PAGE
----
Malware: a cautionary tale for SMBs without a companywide policy
The news of late has been filled with reports about widespread hacking of United States businesses by official branches of the Chinese government. Amid the hubbub, however, a hacking report of more potential interest to SMBs may have been overlooked. The National Broadcasting Network announced late last week that its own website, NBC.com, had been infiltrated by hackers who infected it with links leading to malware. NBC.com is a popular entertainment site that could conceivably be visited by employees of any SMB in the nation during non-working time such as lunch hours.
The news broke on a blog maintained by NBC News Digital Technology and Science Editor Wilson Rothman. Shortly afterwards, NBC itself released a statement reading: “We’ve identified the problem and are working to resolve it. No user information has been compromised.”
SMB’s especially vulnerable to breaches in data security
The true danger posed by the website alterations, however, was not that account names or passwords for NBC.com itself might be harvested. Instead, the point of the intrusion appears to have been to lead unsuspecting users to click on suspect links. These would cause the Redkit Exploit Kit to be downloaded onto visiting computers. It is this same exploit kit that has been spreading the Citadel Trojan horse onto banking sites recently.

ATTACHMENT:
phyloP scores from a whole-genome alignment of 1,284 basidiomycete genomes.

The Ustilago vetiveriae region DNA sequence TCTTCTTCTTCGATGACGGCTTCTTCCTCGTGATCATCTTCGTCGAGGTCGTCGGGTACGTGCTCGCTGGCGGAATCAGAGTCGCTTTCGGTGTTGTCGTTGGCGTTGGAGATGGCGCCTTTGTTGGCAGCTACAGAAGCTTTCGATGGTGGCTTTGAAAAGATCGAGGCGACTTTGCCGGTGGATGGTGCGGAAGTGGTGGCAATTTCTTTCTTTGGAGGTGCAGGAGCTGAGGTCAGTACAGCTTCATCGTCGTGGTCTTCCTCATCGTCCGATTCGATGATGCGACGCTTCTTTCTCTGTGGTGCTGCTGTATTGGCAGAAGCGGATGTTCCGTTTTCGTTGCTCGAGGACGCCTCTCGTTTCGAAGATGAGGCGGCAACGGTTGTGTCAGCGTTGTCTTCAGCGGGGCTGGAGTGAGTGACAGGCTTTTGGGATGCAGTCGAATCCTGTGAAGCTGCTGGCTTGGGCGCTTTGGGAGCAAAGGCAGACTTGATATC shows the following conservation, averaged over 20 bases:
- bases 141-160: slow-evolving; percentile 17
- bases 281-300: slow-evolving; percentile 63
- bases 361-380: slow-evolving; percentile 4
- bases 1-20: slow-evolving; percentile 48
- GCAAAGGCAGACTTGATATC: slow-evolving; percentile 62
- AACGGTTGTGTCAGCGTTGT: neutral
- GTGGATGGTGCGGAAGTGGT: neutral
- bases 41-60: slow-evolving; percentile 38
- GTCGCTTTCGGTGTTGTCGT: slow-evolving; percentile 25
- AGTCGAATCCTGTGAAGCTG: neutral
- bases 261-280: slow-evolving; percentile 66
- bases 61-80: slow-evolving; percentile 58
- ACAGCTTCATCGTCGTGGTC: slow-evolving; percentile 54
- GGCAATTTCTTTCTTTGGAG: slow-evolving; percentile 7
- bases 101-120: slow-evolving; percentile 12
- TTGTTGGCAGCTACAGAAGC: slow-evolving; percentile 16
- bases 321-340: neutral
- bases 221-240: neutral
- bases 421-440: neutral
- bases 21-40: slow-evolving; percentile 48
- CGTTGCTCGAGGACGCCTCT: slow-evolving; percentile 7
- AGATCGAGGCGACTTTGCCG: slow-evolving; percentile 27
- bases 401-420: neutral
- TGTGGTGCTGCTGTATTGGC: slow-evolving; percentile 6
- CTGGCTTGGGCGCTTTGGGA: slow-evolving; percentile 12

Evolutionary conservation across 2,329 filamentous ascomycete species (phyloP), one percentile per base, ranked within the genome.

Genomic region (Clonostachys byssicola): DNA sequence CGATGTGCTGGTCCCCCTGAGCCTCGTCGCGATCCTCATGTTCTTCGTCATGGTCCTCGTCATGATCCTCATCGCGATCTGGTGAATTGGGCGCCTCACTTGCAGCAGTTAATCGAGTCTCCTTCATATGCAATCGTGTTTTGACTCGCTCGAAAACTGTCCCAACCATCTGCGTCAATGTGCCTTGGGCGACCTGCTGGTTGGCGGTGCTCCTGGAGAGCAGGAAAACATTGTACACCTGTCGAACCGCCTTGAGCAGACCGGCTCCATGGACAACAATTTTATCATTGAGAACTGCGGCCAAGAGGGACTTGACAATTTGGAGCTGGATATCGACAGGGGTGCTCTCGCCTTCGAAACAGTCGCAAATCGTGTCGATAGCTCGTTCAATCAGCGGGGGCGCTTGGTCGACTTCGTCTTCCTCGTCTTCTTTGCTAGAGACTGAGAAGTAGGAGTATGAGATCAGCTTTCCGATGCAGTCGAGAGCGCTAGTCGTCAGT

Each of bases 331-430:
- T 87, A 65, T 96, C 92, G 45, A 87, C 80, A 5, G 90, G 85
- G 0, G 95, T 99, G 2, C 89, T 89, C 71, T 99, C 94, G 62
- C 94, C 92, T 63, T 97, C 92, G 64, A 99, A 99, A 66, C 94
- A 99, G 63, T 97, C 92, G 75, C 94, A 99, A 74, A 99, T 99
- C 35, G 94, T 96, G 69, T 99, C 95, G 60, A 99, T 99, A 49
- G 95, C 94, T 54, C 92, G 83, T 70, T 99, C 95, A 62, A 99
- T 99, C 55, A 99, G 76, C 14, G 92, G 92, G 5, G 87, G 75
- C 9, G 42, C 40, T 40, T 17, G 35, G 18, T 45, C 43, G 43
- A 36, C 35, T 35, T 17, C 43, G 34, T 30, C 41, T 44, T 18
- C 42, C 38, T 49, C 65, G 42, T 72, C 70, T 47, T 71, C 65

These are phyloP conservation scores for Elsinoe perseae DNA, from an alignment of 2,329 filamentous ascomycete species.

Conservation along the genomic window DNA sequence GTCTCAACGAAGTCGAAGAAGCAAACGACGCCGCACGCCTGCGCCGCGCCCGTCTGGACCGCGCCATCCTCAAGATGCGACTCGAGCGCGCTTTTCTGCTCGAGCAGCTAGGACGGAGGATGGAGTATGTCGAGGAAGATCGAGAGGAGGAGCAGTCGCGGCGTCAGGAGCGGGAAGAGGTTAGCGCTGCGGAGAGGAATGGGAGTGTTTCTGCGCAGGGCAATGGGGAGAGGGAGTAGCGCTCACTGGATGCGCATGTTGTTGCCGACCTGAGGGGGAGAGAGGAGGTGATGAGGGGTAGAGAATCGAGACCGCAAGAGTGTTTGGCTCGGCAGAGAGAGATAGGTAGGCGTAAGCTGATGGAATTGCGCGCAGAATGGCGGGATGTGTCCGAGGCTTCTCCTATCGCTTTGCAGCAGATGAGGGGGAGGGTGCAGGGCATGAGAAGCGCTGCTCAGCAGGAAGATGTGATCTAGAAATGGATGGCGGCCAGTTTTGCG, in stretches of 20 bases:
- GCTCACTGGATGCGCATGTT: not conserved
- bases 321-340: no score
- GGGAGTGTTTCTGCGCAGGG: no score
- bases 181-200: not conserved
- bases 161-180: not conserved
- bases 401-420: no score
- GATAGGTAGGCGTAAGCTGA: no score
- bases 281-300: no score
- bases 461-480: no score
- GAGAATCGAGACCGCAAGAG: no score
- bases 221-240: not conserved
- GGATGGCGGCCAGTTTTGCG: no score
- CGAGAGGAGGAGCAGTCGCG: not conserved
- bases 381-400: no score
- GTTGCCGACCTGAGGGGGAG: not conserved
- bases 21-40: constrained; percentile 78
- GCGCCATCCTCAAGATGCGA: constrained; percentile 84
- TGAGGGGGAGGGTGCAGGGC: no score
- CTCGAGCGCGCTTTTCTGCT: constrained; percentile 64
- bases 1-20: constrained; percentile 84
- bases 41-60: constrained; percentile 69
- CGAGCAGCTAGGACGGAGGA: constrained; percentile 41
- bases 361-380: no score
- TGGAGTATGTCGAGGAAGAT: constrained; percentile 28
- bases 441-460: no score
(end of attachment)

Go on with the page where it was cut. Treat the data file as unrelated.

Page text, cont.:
Dutch IT firm founder Ronald Prins detailed the danger, explaining: “Users presume these large organizations websites to be free from malware. If an attacker can gain access to these Web servers, they can use them to distribute malware to every visitor of that Web server.”
This is precisely the scenario that SMBs need to keep in mind as they formulate companywide policies and practices designed to promote in-house computer safety. Reports have surfaced that the Chrome browser, among others, managed to pick up on the malicious links and warn users away from the site. This greatly limited the potential extent of the damage that could have ensued, but SMBs without up-to-date browser software may have found themselves left without this necessary protection.
Consistent data protection requires a coordinated strategy when it comes to the software present on company machines. When users are responsible for updating their own operating systems or browsers, the results will be hit-or-miss at best. This leaves SMBs in a vulnerable position when highly popular websites – ones their employees might very well visit for personal or even work-related reasons – are victimized by hackers hoping to spread malware onto computers nationwide.
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